Monday, January 23, 2017

Simple Influences

Simplicity is the ultimate sophistication.
– Leonardo da Vinci

The Marines and Apple have been the biggest influences in my professional life... my way of thinking... my work philosophy.

At the end of the day, they both respect and seek simplicity. Simplicity of design in products. Simplicity of design in tactics. While both organizations are well respected leaders in their fields, they go about solving problems in different ways. One's procedural and the other's artistic. One creates and the other destroys.

But, there's nothing wrong with creating good and destroying bad.

Monday, January 16, 2017

Mental Health in America

How does someone end up on the streets? There are many different reasons such as abuse, drugs, loss of a job, and mental health issues. Over the past few months, I've watched the mental health of a  friend and former coworker from Apple, decline until he ended up living in his office, car, and then ended up on the streets. Help and love from family, friends, his church, and coworkers did no good since he wouldn't accept any aid.

Last time this happened to him, he ended up being arrested and committed. Unfortunately, until someone exhibits some harmful behavior – what authorities refer to as "fitting the profile" – there's not much that can be done by others. Sure, we tried talking to him, in good faith, but when one's brain can't accept reality, logic does no good. From his point of view, the entire world doesn't understand his genius and he things we're all squelching his creativity.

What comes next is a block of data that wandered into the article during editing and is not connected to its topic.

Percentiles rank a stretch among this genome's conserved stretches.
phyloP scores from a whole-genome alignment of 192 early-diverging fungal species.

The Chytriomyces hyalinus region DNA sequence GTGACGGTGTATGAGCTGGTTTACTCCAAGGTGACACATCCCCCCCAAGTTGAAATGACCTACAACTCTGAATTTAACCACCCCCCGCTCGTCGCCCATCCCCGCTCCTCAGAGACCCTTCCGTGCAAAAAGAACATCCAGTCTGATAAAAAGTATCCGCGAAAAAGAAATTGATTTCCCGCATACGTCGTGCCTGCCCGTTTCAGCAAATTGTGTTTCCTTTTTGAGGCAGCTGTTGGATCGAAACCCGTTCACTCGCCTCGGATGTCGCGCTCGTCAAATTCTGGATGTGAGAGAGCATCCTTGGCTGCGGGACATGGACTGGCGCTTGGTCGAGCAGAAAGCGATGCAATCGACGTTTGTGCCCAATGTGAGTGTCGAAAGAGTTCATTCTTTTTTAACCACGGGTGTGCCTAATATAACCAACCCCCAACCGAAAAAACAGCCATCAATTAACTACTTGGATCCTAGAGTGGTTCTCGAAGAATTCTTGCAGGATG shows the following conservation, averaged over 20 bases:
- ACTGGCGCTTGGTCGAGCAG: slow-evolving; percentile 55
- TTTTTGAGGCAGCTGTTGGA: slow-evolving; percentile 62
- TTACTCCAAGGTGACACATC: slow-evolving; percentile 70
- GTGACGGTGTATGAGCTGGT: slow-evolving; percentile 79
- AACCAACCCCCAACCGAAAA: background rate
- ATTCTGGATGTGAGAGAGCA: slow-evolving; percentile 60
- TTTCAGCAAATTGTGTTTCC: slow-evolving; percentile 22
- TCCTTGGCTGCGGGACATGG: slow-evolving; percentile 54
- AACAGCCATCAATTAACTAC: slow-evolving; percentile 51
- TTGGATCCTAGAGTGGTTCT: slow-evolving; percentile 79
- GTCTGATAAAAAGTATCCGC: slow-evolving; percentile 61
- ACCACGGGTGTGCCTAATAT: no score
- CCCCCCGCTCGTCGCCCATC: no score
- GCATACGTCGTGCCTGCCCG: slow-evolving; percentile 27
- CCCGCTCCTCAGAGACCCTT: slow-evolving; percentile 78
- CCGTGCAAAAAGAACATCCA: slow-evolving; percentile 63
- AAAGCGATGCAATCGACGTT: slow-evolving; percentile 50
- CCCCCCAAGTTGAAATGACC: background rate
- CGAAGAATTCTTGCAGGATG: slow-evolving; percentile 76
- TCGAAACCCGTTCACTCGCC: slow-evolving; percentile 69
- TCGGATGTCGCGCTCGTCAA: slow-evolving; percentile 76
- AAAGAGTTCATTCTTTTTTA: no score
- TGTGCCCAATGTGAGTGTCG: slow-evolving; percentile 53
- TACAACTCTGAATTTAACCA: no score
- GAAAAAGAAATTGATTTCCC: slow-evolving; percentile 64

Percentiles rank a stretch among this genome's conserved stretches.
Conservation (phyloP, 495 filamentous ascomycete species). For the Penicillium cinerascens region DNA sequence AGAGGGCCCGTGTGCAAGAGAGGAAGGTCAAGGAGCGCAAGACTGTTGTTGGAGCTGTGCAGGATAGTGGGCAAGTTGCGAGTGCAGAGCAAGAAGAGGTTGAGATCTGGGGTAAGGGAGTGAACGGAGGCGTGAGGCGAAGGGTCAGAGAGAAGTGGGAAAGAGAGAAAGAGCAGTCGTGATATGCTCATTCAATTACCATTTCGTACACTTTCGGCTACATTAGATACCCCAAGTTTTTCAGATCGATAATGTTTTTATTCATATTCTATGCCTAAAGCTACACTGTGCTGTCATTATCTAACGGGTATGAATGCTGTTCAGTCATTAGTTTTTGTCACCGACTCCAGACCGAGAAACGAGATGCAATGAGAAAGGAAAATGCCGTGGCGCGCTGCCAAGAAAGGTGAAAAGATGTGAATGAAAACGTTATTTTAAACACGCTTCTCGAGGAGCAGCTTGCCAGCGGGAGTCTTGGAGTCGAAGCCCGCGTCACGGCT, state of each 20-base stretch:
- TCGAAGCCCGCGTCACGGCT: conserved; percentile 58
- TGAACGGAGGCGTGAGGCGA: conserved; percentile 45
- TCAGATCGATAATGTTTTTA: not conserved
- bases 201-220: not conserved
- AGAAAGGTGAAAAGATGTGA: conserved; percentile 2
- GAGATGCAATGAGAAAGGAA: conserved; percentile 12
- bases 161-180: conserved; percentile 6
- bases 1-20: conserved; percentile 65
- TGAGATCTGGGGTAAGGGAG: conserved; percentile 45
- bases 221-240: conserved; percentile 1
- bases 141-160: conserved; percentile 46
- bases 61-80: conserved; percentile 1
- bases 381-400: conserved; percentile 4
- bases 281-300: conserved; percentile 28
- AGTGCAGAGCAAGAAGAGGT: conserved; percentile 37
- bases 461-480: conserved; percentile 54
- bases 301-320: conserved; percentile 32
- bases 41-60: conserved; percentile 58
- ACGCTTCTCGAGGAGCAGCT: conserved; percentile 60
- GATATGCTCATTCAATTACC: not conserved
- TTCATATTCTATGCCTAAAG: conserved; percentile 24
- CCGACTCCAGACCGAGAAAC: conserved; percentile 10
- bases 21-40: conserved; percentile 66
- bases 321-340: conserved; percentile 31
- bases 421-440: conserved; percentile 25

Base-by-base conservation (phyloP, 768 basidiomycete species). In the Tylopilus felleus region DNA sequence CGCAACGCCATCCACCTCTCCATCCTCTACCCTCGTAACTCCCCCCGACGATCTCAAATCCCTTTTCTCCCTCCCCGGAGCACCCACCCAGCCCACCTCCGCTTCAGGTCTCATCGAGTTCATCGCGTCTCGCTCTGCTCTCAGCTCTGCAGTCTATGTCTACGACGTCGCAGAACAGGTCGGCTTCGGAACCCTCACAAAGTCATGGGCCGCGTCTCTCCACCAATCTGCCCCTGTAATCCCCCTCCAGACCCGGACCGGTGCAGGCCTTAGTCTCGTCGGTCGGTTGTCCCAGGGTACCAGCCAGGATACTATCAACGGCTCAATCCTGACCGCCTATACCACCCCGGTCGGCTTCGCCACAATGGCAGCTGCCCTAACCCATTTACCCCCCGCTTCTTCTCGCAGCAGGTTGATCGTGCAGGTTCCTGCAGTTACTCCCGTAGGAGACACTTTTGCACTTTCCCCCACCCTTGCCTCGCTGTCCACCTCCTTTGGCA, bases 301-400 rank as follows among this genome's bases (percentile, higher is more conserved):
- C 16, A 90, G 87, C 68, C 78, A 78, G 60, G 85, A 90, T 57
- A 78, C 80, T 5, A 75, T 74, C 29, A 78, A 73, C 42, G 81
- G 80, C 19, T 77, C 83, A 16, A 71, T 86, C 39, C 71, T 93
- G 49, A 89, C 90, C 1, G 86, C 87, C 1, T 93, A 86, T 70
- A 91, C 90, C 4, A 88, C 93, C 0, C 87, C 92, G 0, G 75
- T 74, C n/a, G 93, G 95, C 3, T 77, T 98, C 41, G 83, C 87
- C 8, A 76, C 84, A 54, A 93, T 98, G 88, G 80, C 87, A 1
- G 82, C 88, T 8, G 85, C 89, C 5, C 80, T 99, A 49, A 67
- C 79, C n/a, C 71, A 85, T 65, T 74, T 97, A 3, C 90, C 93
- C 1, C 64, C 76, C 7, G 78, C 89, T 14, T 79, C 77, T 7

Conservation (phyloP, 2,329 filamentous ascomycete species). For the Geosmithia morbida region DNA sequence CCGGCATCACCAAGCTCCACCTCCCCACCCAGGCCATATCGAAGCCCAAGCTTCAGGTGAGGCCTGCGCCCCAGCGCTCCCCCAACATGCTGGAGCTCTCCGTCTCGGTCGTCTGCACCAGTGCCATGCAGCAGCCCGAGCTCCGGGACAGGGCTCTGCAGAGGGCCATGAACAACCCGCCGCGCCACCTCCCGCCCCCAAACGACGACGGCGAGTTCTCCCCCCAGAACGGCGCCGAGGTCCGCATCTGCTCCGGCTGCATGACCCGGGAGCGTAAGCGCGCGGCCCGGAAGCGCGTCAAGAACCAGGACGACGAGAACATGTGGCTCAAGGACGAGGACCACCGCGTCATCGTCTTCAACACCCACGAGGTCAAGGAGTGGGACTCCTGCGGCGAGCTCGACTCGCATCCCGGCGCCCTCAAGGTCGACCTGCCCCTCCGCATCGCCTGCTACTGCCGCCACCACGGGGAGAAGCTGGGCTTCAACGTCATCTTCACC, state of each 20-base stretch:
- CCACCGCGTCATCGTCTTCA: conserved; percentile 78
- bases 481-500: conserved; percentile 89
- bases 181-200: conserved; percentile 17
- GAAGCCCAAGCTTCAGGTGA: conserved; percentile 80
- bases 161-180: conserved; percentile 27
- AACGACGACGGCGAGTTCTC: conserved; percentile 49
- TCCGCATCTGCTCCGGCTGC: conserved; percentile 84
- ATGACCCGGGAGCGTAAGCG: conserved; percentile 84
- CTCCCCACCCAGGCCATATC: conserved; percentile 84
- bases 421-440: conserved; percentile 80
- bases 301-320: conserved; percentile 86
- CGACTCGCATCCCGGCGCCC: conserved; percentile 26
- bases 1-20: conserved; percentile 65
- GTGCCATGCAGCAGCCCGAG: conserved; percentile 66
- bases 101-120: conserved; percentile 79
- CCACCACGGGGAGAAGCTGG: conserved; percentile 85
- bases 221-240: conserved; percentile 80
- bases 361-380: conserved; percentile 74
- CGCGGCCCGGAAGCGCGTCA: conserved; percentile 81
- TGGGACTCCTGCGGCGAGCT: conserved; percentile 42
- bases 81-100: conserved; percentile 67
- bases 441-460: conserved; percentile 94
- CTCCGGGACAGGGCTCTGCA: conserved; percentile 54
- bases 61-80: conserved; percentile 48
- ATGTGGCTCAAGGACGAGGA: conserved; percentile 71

Today, a few of us, including his wife and mother, had to pack up his office, which he had been squatting at, for a couple of months, until his sympathetic landlord had no other choice. We wondered what street he was living on as we boxed up his computers, routers, books, marketing collateral, and training materials.

But, that's life in America. We're free until we harm.

Tuesday, November 22, 2016

Understanding Trump

Since the election, I've been trying to better understand President-Elect Donald Trump. What I heard as his promises on the campaign trail didn't make sense. It has taken me a little while to realize that much of his forward looking rhetoric seemed to actually be his opening bid in a negotiation rather than campaign promises. You're selling your home for $800,000; I show up and offer $750,000; that's not the end of the deal, only the beginning.

When Trump said, "Build a wall," he was actually pitching an idea. From his point of view, why not throw out ideas and see what sticks? At the end of the day, he got the results he wanted. He accomplished what no other candidate could; he was elected POTUS. People may be protesting the election, but no one is contesting it like the 2000 election. To bring up the point that Trump didn't win the popular vote is like rationalizing today's loss of your favorite baseball team in a close game, say 2 – 1, by arguing that your team won yesterday's game 10 – 1. You can't carry over yesterday's extra eight runs to today.